However, if we're using the Bible as a guide, I don't think you can overstate the importance of the community of believers. From the community of Israel in the Old Testament to the new Christian church we read about in Acts, we see God dealing with His people through community much more often than we see Him dealing with them through personal revelation.


Almost all of the letters in the New Testament were addressed to, read aloud in, and interpreted within the church itself. Ideally, being part of a church helps ensure that we are correctly understanding the Bible and keeps us from basing too many of our beliefs on personal experience and feelings. Verses like these, these, and these underscore the importance placed on the local church and echo Christ's instruction to "love one another."


On another note, Wittman seems to be a thorough reader and a student of theology, so I would recommend that he read some "meatier" material than Joel Osteen and Dr. Phil. I'm not criticizing these authors, but I think Wittman could easily handle and benefit from Wayne Grudem, James Garrett, or N.T. Wright.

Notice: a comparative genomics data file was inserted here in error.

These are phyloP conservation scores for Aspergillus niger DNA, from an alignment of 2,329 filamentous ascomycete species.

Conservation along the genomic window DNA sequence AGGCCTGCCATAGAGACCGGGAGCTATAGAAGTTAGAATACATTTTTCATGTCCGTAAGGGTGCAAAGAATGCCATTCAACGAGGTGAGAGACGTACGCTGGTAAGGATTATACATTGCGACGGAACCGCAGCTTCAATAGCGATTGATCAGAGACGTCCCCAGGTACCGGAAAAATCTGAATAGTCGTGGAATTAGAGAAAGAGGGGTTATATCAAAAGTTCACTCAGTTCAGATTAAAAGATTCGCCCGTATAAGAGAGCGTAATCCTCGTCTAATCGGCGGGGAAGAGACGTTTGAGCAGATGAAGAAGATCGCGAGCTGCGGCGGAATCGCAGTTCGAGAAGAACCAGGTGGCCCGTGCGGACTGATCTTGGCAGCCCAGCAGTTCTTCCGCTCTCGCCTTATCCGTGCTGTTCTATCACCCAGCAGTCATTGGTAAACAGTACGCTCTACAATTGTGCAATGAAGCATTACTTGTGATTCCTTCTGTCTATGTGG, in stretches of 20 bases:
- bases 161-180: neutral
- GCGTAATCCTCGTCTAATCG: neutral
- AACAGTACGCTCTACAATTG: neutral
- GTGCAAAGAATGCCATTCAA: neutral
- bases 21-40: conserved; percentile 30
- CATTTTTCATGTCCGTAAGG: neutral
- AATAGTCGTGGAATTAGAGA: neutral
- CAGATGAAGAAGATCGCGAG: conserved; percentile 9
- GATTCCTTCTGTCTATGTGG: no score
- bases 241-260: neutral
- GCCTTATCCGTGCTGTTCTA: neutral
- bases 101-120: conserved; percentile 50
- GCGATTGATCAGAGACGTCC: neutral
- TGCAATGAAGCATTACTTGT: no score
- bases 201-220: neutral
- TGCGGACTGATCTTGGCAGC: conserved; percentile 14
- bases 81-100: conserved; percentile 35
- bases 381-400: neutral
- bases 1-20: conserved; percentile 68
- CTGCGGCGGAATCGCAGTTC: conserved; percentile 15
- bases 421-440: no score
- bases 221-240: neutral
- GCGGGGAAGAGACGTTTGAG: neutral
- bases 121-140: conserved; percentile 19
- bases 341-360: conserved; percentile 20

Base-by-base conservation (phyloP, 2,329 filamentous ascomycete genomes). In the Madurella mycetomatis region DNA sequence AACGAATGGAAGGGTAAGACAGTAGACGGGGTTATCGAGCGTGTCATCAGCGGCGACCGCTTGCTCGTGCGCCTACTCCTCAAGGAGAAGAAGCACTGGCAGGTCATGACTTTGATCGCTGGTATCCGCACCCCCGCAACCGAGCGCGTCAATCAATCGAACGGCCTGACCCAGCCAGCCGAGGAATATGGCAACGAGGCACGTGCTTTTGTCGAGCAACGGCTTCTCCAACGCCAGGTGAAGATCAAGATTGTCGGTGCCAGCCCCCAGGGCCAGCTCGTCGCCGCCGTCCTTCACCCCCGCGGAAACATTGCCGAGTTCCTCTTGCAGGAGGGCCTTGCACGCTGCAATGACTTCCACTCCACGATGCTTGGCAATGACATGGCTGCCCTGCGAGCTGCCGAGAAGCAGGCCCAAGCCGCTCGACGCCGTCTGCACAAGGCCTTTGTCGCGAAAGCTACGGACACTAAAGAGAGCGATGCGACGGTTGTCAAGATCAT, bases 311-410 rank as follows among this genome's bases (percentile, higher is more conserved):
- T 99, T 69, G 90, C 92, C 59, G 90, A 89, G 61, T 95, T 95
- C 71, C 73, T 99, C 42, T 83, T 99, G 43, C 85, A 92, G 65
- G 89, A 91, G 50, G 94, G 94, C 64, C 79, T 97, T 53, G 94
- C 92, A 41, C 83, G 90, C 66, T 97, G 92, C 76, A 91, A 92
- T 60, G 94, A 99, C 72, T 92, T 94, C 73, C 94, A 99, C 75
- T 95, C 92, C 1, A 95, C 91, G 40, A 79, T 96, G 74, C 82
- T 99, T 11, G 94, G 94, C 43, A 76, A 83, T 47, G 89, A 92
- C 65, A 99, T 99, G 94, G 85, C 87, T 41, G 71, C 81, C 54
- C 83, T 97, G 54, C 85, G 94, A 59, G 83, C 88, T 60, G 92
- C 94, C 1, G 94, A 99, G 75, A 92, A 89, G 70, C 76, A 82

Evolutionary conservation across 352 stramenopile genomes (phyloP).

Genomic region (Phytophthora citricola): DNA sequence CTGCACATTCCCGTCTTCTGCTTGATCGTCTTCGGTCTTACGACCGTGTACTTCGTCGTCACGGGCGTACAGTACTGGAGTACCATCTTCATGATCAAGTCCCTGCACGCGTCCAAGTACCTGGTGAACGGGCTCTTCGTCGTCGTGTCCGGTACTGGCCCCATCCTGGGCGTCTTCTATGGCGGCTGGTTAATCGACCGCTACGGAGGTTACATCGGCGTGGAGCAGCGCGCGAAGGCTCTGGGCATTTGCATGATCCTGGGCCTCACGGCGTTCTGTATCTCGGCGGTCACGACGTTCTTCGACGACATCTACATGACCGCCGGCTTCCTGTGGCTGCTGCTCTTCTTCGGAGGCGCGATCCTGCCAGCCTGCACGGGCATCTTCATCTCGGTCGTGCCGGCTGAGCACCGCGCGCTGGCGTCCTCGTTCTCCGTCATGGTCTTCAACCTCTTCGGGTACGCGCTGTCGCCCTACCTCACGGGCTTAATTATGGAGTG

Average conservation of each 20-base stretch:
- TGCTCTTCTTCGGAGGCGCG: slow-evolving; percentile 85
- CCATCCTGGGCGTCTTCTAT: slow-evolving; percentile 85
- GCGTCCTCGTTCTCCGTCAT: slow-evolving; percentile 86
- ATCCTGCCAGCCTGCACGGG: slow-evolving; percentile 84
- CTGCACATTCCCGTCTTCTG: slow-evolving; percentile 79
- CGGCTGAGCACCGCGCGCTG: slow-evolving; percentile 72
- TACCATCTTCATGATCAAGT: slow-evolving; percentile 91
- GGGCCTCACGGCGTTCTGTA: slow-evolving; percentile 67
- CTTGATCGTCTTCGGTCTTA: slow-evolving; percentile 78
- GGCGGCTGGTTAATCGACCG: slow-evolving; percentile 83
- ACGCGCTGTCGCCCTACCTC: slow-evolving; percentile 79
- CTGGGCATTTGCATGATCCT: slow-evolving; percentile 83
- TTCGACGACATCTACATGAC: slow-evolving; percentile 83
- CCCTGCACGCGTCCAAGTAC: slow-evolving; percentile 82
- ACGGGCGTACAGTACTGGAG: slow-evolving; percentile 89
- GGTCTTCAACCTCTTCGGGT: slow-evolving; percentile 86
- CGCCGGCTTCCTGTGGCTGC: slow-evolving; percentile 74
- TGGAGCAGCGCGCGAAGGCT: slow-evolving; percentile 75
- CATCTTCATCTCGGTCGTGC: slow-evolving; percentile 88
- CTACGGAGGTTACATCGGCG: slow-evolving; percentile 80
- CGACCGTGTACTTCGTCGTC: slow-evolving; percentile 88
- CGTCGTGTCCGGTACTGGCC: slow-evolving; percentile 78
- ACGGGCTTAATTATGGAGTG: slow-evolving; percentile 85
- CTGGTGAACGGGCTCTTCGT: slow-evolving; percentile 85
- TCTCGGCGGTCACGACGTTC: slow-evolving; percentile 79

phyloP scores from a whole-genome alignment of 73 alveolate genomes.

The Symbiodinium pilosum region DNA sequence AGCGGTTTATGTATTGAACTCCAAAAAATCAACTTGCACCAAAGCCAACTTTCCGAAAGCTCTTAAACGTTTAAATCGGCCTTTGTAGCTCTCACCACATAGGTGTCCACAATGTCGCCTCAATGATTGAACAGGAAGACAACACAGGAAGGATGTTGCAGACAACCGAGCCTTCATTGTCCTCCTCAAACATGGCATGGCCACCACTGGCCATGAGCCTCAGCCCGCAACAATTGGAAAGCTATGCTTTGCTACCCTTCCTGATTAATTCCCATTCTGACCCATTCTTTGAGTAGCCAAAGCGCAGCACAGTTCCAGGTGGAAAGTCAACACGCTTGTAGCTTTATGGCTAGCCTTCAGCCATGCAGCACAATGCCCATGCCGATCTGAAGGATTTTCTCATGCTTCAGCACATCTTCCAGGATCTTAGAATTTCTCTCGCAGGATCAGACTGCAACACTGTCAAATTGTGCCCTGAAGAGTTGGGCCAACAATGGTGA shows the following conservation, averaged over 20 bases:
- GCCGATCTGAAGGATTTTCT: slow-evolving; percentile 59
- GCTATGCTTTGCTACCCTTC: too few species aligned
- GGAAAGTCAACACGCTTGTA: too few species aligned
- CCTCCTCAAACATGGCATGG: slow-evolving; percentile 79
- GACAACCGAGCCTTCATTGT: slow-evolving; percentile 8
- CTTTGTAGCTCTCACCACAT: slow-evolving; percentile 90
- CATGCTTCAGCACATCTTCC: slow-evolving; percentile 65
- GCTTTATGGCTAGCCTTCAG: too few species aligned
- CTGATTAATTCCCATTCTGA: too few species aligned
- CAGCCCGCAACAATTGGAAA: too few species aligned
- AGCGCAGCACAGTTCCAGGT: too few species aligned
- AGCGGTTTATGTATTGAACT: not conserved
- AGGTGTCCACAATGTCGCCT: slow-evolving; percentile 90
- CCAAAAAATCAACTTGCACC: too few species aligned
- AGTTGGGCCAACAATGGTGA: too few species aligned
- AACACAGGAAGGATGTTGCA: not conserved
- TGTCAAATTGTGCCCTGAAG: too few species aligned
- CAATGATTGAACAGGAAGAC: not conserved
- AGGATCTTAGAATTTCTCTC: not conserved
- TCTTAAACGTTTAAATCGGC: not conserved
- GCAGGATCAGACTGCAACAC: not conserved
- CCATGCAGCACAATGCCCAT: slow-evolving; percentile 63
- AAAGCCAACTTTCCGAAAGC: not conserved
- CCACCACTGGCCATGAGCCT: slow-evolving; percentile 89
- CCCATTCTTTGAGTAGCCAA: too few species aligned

Again, Wittman's book is a troubling read--in both the abuses and his conclusions--but it is an authentic and well-told look at the misuse of the church and those who serve in it.

Saturday, May 07, 2011

LOEX Conference Photo Essay

I just finished an intense two days of the LOEX conference (related to academic library instruction). I haven't been to a huge number of conferences in my career, but, so far, this was the best one.

The organization was flawless, the hotel was amazing, and the sessions were informative, entertaining, inspiring (the list of adjectives could go on and on). I'm heading back to work on Monday better equipped and eager to implement some of the things I learned!

In the meantime, I couldn't resist getting some shots of the Omni Hotel in downtown Fort Worth where the conference was held...







(Insert here: the chef at the Omni has a rooftop garden where he grows his own herbs.)








And I know I've said it before, but I really am almost done with the Pigs in the Pulpit review. Tomorrow? Maybe?

Read from the beginning...